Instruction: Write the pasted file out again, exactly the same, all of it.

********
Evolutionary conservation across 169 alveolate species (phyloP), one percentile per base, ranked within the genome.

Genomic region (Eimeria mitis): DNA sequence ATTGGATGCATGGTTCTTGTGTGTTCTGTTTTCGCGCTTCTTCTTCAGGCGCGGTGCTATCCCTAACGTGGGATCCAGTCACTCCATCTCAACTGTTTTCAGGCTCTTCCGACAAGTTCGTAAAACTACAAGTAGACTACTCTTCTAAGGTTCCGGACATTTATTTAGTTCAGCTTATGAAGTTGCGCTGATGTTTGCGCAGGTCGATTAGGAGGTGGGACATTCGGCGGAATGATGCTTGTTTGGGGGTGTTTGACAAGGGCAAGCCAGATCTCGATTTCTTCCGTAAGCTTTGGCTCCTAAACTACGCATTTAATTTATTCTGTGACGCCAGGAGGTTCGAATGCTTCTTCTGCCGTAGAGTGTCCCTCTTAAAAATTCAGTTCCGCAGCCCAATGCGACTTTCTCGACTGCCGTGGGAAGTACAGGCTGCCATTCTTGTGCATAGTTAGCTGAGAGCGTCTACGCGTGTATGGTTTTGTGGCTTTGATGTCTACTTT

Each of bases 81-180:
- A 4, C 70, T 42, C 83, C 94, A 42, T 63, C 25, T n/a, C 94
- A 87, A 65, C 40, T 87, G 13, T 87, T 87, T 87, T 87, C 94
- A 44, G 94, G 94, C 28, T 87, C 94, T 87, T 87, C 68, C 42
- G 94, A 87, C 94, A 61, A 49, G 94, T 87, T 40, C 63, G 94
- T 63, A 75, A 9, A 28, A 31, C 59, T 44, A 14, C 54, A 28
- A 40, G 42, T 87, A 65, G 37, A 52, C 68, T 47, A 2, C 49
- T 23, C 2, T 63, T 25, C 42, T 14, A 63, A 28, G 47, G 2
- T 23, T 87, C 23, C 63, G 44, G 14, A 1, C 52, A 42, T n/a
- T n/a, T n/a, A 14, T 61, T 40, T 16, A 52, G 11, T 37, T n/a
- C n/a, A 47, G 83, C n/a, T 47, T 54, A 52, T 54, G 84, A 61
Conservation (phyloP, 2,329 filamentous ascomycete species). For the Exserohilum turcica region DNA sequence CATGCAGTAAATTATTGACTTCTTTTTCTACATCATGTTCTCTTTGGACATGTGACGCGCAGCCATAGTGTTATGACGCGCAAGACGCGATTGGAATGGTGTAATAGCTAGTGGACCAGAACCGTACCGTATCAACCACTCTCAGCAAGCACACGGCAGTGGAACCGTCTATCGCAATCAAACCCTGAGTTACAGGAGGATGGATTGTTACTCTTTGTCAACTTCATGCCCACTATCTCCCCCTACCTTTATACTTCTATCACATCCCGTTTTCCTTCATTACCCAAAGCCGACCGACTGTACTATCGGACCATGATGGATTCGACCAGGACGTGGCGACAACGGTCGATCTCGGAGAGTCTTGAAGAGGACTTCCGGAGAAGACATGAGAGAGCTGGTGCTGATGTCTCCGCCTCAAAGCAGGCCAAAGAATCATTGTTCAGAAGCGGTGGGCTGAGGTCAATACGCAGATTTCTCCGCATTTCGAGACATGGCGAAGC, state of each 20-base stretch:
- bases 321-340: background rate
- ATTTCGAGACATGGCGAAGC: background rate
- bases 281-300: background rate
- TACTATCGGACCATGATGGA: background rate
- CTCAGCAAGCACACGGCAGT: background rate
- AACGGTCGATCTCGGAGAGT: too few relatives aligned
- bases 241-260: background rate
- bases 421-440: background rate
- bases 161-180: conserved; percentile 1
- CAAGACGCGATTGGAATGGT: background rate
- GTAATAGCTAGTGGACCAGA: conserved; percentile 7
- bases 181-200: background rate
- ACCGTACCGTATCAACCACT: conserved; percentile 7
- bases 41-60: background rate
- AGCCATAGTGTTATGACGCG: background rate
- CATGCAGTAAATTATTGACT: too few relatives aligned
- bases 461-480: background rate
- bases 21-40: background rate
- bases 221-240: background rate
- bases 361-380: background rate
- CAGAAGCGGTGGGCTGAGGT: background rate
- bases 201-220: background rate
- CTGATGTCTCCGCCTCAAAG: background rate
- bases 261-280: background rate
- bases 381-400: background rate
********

Evolutionary conservation across 169 alveolate species (phyloP), one percentile per base, ranked within the genome.

Genomic region (Eimeria mitis): DNA sequence ATTGGATGCATGGTTCTTGTGTGTTCTGTTTTCGCGCTTCTTCTTCAGGCGCGGTGCTATCCCTAACGTGGGATCCAGTCACTCCATCTCAACTGTTTTCAGGCTCTTCCGACAAGTTCGTAAAACTACAAGTAGACTACTCTTCTAAGGTTCCGGACATTTATTTAGTTCAGCTTATGAAGTTGCGCTGATGTTTGCGCAGGTCGATTAGGAGGTGGGACATTCGGCGGAATGATGCTTGTTTGGGGGTGTTTGACAAGGGCAAGCCAGATCTCGATTTCTTCCGTAAGCTTTGGCTCCTAAACTACGCATTTAATTTATTCTGTGACGCCAGGAGGTTCGAATGCTTCTTCTGCCGTAGAGTGTCCCTCTTAAAAATTCAGTTCCGCAGCCCAATGCGACTTTCTCGACTGCCGTGGGAAGTACAGGCTGCCATTCTTGTGCATAGTTAGCTGAGAGCGTCTACGCGTGTATGGTTTTGTGGCTTTGATGTCTACTTT

Each of bases 81-180:
- A 4, C 70, T 42, C 83, C 94, A 42, T 63, C 25, T n/a, C 94
- A 87, A 65, C 40, T 87, G 13, T 87, T 87, T 87, T 87, C 94
- A 44, G 94, G 94, C 28, T 87, C 94, T 87, T 87, C 68, C 42
- G 94, A 87, C 94, A 61, A 49, G 94, T 87, T 40, C 63, G 94
- T 63, A 75, A 9, A 28, A 31, C 59, T 44, A 14, C 54, A 28
- A 40, G 42, T 87, A 65, G 37, A 52, C 68, T 47, A 2, C 49
- T 23, C 2, T 63, T 25, C 42, T 14, A 63, A 28, G 47, G 2
- T 23, T 87, C 23, C 63, G 44, G 14, A 1, C 52, A 42, T n/a
- T n/a, T n/a, A 14, T 61, T 40, T 16, A 52, G 11, T 37, T n/a
- C n/a, A 47, G 83, C n/a, T 47, T 54, A 52, T 54, G 84, A 61
Conservation (phyloP, 2,329 filamentous ascomycete species). For the Exserohilum turcica region DNA sequence CATGCAGTAAATTATTGACTTCTTTTTCTACATCATGTTCTCTTTGGACATGTGACGCGCAGCCATAGTGTTATGACGCGCAAGACGCGATTGGAATGGTGTAATAGCTAGTGGACCAGAACCGTACCGTATCAACCACTCTCAGCAAGCACACGGCAGTGGAACCGTCTATCGCAATCAAACCCTGAGTTACAGGAGGATGGATTGTTACTCTTTGTCAACTTCATGCCCACTATCTCCCCCTACCTTTATACTTCTATCACATCCCGTTTTCCTTCATTACCCAAAGCCGACCGACTGTACTATCGGACCATGATGGATTCGACCAGGACGTGGCGACAACGGTCGATCTCGGAGAGTCTTGAAGAGGACTTCCGGAGAAGACATGAGAGAGCTGGTGCTGATGTCTCCGCCTCAAAGCAGGCCAAAGAATCATTGTTCAGAAGCGGTGGGCTGAGGTCAATACGCAGATTTCTCCGCATTTCGAGACATGGCGAAGC, state of each 20-base stretch:
- bases 321-340: background rate
- ATTTCGAGACATGGCGAAGC: background rate
- bases 281-300: background rate
- TACTATCGGACCATGATGGA: background rate
- CTCAGCAAGCACACGGCAGT: background rate
- AACGGTCGATCTCGGAGAGT: too few relatives aligned
- bases 241-260: background rate
- bases 421-440: background rate
- bases 161-180: conserved; percentile 1
- CAAGACGCGATTGGAATGGT: background rate
- GTAATAGCTAGTGGACCAGA: conserved; percentile 7
- bases 181-200: background rate
- ACCGTACCGTATCAACCACT: conserved; percentile 7
- bases 41-60: background rate
- AGCCATAGTGTTATGACGCG: background rate
- CATGCAGTAAATTATTGACT: too few relatives aligned
- bases 461-480: background rate
- bases 21-40: background rate
- bases 221-240: background rate
- bases 361-380: background rate
- CAGAAGCGGTGGGCTGAGGT: background rate
- bases 201-220: background rate
- CTGATGTCTCCGCCTCAAAG: background rate
- bases 261-280: background rate
- bases 381-400: background rate